Jessica Love: Breaking free from payday loans

Ever got stuck in the mud with your car or truck? and the more you try to get out, the deeper your tires sink? I have.

So I know from experience that if you don’t have the luxury of waiting for things to dry, you need help – a push or a tug – to break free.

And you’ll probably feel a little embarrassed. I mean, technically, while you had no intention of getting stuck, no one else was behind the wheel. Either you didn’t see the danger ahead, or you thought it wouldn’t be as bad to traverse as it was.

Even if you didn’t handle it well or calculated the risk and thought you could pull through, the fact remains that it happened and it was your “blame”. Thinking back, you wish you had done something other than the solution you were looking for – the one that caused your tires to “sink deep into dirt and mud” (for fellow Little Blue Truck fans) .

Now imagine that the vehicle you have in mind represents your family’s financial health and the process of becoming “more stuck” by choosing to solve your short-term problem yourself, rather than asking for help or not You had to think of other options – a payday loan poses. The “solution” now becomes a bigger problem to solve than the original problem.

That’s where the analogy ends, because muddy spots don’t have business models designed to hold you down, but payday lenders do. The gains are really made by people getting stuck more where the interest rate in Indiana ends up being as high as 391%. And you really need to find a solution to your solution.

This is why I often refer to the payday industry as one of the most heavily subsidized markets out there – because government and nonprofit resources are so often needed to bail out people from the disasters that cause payday loans.

But what if it didn’t have to be like this?

One avenue to pursue is policy change. For now, most of the burden is on Congress, and your legislative efforts will help make the Veterans and Consumers Fair Credit Act – which limits all payday loans to 36% – a reality. You can also ask your state legislatures to set a state cap of 36%. But until and even when the legislation is passed, many Hoosiers will still need a more responsible way of borrowing.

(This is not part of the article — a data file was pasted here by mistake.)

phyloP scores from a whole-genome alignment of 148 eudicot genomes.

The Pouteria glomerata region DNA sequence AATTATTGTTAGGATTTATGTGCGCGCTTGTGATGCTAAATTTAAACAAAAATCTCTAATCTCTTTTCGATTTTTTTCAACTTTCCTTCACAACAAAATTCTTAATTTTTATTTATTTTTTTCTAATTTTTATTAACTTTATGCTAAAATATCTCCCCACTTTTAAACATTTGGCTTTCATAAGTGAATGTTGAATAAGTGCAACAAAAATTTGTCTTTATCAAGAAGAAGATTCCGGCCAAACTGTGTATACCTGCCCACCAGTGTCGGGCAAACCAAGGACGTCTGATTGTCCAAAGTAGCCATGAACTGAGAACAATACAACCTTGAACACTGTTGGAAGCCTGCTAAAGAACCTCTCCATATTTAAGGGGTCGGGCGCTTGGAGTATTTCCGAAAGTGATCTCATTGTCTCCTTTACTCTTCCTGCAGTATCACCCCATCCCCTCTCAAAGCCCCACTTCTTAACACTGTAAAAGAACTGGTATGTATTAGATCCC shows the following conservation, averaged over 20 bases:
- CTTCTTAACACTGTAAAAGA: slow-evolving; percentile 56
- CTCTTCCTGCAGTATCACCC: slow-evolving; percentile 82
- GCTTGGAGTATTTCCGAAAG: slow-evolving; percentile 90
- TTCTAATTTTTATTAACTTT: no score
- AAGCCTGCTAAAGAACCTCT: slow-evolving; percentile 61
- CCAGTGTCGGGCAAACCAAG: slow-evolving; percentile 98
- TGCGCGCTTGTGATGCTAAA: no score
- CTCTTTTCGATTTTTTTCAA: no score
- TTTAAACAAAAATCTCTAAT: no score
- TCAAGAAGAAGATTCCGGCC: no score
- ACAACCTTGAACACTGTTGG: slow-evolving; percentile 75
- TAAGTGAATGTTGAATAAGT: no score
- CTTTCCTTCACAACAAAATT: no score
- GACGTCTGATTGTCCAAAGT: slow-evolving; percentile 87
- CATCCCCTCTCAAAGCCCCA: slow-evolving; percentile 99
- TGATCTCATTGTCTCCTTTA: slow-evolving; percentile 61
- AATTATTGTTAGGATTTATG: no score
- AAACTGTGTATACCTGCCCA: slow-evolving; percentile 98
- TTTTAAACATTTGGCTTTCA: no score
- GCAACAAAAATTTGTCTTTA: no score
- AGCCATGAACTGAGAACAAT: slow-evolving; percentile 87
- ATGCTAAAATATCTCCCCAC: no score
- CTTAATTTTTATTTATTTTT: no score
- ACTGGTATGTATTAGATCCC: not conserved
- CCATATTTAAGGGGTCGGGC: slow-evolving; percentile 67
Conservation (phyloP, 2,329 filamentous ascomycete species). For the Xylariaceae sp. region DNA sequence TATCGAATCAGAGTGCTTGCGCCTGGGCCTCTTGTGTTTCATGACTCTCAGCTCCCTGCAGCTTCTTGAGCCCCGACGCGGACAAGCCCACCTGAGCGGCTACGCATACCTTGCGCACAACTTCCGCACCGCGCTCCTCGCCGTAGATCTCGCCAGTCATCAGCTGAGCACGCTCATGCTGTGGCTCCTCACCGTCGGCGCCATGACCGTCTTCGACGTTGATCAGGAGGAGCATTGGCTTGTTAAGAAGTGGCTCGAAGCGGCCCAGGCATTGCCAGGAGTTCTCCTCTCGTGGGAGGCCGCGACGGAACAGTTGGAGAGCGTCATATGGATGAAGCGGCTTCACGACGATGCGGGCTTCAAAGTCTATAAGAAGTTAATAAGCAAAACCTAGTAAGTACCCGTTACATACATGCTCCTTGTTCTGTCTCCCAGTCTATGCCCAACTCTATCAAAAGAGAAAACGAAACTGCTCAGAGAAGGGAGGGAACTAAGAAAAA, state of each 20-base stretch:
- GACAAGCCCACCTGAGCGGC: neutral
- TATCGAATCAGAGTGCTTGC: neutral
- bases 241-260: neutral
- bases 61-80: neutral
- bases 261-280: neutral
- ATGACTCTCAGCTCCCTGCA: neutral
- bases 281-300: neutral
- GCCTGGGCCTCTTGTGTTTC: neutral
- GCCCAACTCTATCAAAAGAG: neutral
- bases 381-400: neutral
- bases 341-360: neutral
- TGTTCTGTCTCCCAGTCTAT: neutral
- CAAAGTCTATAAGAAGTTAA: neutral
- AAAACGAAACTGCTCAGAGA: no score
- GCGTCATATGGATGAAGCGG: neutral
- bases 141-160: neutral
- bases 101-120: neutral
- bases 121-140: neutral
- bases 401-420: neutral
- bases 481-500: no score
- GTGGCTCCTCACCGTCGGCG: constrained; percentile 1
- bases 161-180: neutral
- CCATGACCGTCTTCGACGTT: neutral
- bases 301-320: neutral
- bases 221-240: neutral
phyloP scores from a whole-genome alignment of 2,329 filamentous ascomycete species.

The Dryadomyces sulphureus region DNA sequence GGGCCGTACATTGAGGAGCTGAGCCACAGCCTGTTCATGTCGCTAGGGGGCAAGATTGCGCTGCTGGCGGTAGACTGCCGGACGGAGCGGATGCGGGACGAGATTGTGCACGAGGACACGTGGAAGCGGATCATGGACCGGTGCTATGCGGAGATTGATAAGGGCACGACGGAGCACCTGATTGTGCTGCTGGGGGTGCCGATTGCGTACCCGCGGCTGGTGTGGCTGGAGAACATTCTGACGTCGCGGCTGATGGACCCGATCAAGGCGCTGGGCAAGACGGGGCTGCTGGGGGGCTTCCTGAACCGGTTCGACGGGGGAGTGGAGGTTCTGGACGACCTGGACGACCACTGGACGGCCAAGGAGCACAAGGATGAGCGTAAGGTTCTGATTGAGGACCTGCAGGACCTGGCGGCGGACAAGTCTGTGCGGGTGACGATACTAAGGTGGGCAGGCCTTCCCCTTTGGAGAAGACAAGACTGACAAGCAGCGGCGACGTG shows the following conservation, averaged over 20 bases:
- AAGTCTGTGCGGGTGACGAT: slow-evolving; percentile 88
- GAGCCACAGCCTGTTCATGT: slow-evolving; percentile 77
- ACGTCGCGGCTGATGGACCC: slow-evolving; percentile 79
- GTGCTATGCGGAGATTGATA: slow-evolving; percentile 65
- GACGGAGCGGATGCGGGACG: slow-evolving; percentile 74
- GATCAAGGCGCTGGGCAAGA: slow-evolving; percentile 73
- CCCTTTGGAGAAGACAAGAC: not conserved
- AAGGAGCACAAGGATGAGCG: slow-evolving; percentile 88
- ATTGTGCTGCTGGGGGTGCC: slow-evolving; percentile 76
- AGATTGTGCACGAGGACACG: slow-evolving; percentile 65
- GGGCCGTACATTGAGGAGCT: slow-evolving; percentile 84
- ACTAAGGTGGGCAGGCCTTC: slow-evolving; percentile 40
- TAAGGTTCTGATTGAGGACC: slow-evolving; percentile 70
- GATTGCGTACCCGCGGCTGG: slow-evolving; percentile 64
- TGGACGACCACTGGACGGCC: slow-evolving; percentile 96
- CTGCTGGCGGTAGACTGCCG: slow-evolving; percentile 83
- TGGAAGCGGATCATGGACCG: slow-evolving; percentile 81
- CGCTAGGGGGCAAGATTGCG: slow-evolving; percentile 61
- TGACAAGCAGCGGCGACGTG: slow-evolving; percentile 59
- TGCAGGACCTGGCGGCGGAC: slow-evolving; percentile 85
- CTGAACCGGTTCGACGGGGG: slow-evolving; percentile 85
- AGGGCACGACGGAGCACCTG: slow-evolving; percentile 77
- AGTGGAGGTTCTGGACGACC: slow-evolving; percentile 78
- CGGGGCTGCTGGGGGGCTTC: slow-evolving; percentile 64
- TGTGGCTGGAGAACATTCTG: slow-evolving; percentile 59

So what if there was another route?

What if most of the 88% of Hoosier voters polled who indicated that Indiana would have a payday cap of 36% – who are able to offer a different route – a route to an alternative solution for their Employees would hit and colleagues?

The implications, to deepen my analogy, would be earth-shattering for Hoosier families who don’t have the resources to weather a financial shock.

A special “bypass” – previously only available in 23 counties – has recently become available nationwide. If you’re a business owner, a human resource representative, or just someone willing to talk to your boss about providing a financially sustainable option for your employees, the solution I’m bringing to you is the Community Loan Center -Program.

It is an affordable, employer-based microcredit program. So what’s the catch?

Well, as hard as it is to believe, there really isn’t one. For companies that have enrolled in the program, the CLC program is provided as an employee benefit at no cost to the employer. Literally, employers only have to: 1) confirm employment when applying for a loan, and 2) set up payroll deduction according to the employee’s repayment schedule. As a result, they immediately attract employees who are less stressed and more present for their job.

This affordable 12-month loan, made available by nonprofit organizations, is designed to get people out of debt, or keep them out of it, rather than lock them in it. (CLC loans can be used to pay off payday loans.) The reason is simple: the nonprofit providers that offer this program would rather direct their resources toward improving a family’s economic fortune than saving them from the quake, emanating from a payday loan.

Just think how you could bring this alternative to your workplace — and actually help solve a colleague’s short-term financial dip in a way that makes it manageable and gets people out of the dirt without getting stuck.

Jessica Love is executive director of Prosperity Indiana, a statewide membership organization for individuals and organizations that strengthen Hoosier communities. This comment previously appeared on indianacapitalchronicle.com. Send comments to [email protected]

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